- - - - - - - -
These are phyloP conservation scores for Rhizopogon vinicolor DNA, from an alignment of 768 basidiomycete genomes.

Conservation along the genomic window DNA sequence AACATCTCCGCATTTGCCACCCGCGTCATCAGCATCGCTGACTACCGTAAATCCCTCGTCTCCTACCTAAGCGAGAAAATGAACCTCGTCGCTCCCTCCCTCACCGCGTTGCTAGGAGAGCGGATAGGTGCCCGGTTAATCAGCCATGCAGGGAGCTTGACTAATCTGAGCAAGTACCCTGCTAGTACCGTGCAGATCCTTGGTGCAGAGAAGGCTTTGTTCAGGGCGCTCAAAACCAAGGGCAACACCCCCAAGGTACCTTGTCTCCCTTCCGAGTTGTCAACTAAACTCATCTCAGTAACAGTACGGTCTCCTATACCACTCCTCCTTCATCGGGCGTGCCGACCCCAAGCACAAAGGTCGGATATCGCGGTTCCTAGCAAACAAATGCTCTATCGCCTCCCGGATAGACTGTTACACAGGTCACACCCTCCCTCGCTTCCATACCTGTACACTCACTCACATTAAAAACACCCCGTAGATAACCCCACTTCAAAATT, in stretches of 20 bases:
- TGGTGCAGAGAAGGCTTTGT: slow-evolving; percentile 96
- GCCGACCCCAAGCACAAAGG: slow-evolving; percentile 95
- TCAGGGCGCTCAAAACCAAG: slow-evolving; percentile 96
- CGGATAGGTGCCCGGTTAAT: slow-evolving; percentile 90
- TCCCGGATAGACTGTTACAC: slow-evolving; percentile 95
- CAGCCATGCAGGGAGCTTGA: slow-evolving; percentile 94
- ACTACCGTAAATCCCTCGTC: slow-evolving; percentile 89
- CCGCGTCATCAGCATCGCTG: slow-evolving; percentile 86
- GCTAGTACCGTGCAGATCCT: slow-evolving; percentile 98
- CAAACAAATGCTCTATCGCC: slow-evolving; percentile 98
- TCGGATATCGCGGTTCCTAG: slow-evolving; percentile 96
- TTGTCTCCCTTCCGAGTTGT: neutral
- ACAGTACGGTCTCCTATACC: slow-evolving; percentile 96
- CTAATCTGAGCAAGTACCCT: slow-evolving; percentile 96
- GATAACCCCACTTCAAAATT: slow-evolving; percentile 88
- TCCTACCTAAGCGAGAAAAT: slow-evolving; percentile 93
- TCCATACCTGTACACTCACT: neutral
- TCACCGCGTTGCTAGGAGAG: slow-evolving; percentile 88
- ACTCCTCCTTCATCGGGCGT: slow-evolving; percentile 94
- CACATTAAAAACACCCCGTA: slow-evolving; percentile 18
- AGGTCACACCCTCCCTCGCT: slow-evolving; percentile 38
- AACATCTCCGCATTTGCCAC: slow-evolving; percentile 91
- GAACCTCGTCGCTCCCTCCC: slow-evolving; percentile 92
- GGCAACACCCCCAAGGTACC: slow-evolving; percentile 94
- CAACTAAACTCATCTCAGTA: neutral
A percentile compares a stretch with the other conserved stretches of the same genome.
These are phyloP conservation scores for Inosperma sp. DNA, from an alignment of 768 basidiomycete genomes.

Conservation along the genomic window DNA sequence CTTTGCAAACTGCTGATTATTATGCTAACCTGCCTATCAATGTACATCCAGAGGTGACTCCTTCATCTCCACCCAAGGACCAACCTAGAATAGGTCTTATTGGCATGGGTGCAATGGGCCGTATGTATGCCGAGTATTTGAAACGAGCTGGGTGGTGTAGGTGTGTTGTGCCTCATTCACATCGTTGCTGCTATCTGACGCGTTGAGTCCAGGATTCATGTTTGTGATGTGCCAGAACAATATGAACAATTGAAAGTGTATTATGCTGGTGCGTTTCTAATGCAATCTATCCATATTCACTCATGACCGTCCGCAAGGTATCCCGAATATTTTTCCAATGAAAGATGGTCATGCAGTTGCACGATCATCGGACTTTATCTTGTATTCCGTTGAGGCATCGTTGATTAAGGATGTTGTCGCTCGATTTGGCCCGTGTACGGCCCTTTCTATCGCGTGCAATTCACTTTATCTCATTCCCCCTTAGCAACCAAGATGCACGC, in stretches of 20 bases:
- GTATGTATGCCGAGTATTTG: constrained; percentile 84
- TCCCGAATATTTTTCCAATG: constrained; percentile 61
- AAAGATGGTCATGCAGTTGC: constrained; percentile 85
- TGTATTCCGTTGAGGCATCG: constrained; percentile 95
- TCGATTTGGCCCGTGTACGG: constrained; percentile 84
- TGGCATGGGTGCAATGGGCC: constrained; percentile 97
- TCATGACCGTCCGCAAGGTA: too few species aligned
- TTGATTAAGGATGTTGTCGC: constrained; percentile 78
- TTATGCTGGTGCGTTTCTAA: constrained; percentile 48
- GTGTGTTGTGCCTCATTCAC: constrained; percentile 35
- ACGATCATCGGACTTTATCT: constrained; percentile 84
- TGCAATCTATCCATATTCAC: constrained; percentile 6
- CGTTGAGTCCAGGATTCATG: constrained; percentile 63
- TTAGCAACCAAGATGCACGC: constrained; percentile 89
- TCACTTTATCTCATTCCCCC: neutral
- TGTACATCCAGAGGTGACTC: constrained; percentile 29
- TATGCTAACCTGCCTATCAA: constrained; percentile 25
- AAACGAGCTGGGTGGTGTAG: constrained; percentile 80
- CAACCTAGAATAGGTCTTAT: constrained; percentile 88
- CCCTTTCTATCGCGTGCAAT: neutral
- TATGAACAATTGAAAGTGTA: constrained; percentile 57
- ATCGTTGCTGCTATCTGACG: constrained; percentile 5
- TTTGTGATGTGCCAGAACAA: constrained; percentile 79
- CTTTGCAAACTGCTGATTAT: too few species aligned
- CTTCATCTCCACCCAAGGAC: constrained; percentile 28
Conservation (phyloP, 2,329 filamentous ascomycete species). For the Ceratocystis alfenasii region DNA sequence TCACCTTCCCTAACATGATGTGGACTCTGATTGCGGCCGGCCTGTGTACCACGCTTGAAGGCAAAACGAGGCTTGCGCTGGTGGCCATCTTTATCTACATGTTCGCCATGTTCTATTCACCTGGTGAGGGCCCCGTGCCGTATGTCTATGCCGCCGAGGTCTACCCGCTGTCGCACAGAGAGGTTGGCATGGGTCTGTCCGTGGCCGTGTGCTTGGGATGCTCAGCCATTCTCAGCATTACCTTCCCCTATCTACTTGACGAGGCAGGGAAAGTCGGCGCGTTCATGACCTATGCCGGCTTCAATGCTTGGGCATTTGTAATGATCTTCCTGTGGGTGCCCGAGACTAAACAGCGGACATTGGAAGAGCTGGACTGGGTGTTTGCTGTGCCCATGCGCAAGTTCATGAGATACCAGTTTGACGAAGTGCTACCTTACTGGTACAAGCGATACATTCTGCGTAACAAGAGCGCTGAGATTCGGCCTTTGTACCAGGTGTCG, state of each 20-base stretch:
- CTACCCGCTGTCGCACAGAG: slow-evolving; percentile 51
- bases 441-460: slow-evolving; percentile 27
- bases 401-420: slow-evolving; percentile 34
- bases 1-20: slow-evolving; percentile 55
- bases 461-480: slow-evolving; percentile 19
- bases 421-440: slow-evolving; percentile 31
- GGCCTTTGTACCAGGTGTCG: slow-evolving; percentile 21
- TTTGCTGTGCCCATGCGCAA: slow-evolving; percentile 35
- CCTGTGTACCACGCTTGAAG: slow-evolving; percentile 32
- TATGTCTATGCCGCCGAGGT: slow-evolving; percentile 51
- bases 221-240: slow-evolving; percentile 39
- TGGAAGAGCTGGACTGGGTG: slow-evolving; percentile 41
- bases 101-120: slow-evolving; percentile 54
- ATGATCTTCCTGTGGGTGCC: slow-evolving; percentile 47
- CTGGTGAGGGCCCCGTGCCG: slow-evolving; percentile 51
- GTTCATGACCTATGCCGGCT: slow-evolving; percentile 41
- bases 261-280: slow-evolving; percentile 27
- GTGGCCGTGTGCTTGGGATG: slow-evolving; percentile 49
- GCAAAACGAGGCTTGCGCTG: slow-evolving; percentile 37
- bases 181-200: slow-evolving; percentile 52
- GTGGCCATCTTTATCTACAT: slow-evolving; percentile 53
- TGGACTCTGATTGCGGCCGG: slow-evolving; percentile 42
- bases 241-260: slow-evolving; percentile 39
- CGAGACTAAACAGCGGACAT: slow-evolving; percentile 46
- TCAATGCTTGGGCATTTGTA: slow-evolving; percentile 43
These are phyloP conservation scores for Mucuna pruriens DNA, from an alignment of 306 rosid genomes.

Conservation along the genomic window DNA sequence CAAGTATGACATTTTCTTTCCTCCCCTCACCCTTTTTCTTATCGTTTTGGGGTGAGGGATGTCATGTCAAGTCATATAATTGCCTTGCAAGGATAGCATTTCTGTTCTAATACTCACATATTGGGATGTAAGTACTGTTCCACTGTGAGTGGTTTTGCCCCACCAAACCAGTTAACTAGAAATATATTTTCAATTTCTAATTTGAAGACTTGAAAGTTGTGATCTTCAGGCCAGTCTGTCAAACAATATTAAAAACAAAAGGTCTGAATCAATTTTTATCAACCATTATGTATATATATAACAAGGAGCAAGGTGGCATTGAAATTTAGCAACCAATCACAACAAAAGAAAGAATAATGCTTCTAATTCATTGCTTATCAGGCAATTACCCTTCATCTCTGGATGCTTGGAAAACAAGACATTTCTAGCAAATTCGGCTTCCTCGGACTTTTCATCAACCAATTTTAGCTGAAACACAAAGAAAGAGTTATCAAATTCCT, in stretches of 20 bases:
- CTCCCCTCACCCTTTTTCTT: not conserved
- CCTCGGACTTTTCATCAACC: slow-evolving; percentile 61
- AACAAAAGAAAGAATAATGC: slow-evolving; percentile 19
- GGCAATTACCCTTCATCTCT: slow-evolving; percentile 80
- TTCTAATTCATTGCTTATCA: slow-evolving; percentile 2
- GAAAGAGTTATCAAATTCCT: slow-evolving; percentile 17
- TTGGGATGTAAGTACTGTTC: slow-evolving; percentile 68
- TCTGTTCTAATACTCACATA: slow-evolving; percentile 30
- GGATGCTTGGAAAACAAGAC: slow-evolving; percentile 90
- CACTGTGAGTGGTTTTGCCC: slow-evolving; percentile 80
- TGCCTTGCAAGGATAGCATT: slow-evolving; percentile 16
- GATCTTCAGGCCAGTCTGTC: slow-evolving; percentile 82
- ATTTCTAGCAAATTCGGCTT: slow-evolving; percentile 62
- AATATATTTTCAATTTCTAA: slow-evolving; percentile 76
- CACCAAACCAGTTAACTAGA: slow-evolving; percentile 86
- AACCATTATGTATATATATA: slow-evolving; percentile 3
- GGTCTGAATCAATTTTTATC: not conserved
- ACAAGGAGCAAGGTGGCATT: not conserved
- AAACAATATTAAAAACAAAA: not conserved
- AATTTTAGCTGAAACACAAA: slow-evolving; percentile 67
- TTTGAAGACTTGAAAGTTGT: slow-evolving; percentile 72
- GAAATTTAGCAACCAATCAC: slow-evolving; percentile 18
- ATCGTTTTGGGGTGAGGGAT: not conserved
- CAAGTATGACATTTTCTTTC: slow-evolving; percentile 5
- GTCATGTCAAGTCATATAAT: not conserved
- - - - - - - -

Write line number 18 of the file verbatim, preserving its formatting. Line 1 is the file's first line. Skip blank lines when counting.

- TCCTACCTAAGCGAGAAAAT: slow-evolving; percentile 93